Afterwards, as I dried out and prepared for a day of football, I reflected on the big event. I realized my grandson had sat on the side of the same streets where I perched as a kid, watching a local parade go by. I thought about how not every family gets to share these important moments, with our society being so much more mobile and wide-spread these days.

My mind flashed back to a Christmas party held at my house back in mid-90’s when I was a selectman. I remember standing in the kitchen with my son Aaron (Will’s dad) and Fire Chief George Burgess and Police Chief Ben Keene. We were swapping stories, and then Chief Burgess stopped and talked directly to my young son.

“Someday you’re going to be standing around, telling stories about listening to the old fire chief and old police chief in Norton,” he boomed in that unique and full voice. And he was right – but don’t ever tell him I said that. He'd enjoy it way too much.

There really is nothing like a hometown parade to make your weekend – especially when you still live in that hometown. And grandchildren make it all even better.

Bill Gouveia is a local columnist and can be emailed at and followed on Twitter at @Billinsidelook.

Friday, November 2, 2012

Rep's Remark an Insult to Veterans

By Bill Gouveia

The race for state representative in Attleboro has been a hard-fought and bare-knuckled battle between challenger Paul Heroux and incumbent George Ross.  The two candidates give Attleboro voters a clear choice, as there are wide differences between them.   They have different visions for the city and the state.

Ross is an experienced local politician, and Heroux a relative political novice.  The challenger has been quick to call attention to the incumbent’s voting record, and Ross has responded by highlighting Heroux’s voting record – not as a public official, but as a private citizen.  That has created an interesting discussion of just what voting is, and what should be expected of voters everywhere.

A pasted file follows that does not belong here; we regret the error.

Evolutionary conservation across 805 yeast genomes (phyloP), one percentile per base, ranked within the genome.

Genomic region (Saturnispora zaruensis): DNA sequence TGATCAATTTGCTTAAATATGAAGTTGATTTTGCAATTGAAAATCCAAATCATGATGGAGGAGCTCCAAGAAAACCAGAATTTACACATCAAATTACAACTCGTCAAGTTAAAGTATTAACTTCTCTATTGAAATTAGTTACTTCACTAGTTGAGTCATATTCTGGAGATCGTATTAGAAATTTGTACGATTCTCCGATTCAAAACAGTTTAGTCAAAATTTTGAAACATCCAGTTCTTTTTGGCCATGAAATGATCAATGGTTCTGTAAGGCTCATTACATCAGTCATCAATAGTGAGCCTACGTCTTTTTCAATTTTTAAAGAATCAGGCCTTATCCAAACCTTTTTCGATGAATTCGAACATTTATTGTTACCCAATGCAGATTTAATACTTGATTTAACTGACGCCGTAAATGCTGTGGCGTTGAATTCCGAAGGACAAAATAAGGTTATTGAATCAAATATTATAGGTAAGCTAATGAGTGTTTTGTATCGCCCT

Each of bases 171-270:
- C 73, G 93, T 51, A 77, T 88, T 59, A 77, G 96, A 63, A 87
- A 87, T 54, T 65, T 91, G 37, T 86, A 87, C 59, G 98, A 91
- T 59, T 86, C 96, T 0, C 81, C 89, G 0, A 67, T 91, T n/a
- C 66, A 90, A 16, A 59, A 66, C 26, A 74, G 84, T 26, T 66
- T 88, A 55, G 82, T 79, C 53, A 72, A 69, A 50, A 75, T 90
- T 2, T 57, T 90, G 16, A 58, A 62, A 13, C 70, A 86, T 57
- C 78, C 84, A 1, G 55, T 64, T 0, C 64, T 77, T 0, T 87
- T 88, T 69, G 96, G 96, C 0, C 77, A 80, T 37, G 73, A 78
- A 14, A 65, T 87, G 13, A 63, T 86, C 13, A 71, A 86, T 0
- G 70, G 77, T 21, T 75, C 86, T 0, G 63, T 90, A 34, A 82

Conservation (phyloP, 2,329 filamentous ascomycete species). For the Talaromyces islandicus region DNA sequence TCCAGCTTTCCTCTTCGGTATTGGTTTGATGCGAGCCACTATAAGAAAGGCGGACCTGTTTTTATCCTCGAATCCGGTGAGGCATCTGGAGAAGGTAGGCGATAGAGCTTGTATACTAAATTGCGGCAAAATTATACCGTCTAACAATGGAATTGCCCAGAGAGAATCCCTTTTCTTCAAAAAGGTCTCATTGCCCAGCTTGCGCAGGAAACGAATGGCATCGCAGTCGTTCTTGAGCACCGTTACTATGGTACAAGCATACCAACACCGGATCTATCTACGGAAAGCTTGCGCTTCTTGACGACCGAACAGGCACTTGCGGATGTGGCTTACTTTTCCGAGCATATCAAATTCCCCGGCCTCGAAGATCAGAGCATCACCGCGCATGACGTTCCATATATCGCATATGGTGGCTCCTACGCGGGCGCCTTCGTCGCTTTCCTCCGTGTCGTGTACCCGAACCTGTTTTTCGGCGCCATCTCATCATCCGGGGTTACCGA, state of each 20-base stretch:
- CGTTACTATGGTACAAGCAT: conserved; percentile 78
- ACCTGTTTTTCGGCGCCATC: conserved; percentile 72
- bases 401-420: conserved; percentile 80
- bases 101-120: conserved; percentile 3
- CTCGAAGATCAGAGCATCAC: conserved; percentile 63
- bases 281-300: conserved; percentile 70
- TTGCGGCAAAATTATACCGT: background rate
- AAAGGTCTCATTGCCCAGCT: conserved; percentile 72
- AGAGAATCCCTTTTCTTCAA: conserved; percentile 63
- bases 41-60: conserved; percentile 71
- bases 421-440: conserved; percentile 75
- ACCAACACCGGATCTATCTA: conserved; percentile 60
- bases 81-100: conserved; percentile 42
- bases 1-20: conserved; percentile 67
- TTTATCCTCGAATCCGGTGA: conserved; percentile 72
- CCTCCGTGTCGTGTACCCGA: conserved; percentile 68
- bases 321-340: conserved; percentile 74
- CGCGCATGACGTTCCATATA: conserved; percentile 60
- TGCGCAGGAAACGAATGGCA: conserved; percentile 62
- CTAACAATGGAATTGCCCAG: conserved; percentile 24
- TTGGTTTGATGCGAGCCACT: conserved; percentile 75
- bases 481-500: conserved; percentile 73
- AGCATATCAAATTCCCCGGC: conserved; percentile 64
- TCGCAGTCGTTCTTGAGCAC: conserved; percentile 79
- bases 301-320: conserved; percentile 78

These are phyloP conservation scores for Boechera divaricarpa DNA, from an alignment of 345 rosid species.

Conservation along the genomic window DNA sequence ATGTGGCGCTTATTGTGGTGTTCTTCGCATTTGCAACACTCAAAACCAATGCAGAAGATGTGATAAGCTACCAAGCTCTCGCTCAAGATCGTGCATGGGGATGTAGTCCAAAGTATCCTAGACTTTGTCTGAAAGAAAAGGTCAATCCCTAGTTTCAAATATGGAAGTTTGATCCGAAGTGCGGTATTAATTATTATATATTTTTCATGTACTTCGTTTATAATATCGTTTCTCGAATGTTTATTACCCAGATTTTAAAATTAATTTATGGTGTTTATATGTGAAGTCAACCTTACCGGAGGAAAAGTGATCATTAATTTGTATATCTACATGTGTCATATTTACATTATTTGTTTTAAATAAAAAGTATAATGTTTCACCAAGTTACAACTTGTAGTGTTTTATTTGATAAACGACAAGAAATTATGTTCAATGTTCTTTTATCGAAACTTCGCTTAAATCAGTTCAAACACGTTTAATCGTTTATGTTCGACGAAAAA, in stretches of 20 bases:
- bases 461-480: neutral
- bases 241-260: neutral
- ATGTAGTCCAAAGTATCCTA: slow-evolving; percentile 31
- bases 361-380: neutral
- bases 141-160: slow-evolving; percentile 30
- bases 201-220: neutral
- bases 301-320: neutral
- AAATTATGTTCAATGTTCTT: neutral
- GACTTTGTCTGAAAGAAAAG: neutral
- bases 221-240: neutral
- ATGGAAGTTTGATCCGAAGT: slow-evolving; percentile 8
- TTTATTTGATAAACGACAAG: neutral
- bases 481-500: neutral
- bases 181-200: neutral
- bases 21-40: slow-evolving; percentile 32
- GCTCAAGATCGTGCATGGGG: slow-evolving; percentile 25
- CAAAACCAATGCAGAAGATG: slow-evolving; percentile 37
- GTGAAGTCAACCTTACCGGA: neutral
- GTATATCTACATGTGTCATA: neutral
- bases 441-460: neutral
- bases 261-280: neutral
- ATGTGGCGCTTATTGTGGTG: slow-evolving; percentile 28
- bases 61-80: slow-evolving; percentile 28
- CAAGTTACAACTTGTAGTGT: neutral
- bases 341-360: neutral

Ross has publicized how many times Heroux has voted since turning 18.  Heroux became of legal voting age in 1995, but records show he did not vote in an election until 2004.  Heroux says he was not motivated to vote until that time in his life, and says he has changed from being apathetic on the matter to now getting involved in running for public office.

Ross has charged the fact his opponent chose not to vote in many elections is an insult to military veterans who risked their lives to protect that freedom.  When Heroux responded by claiming he knows veterans who do not always vote, Ross replied that if you are a veteran and do not vote, “there is something wrong with you.”

It seems pretty clear everyone in this country should vote if at all possible.  It is one of the great rights and privileges we are given in America.  It is difficult to make a difference and a better life for yourself, your family, and your friends and neighbors if you don’t take the time to make your voice heard at the ballot box.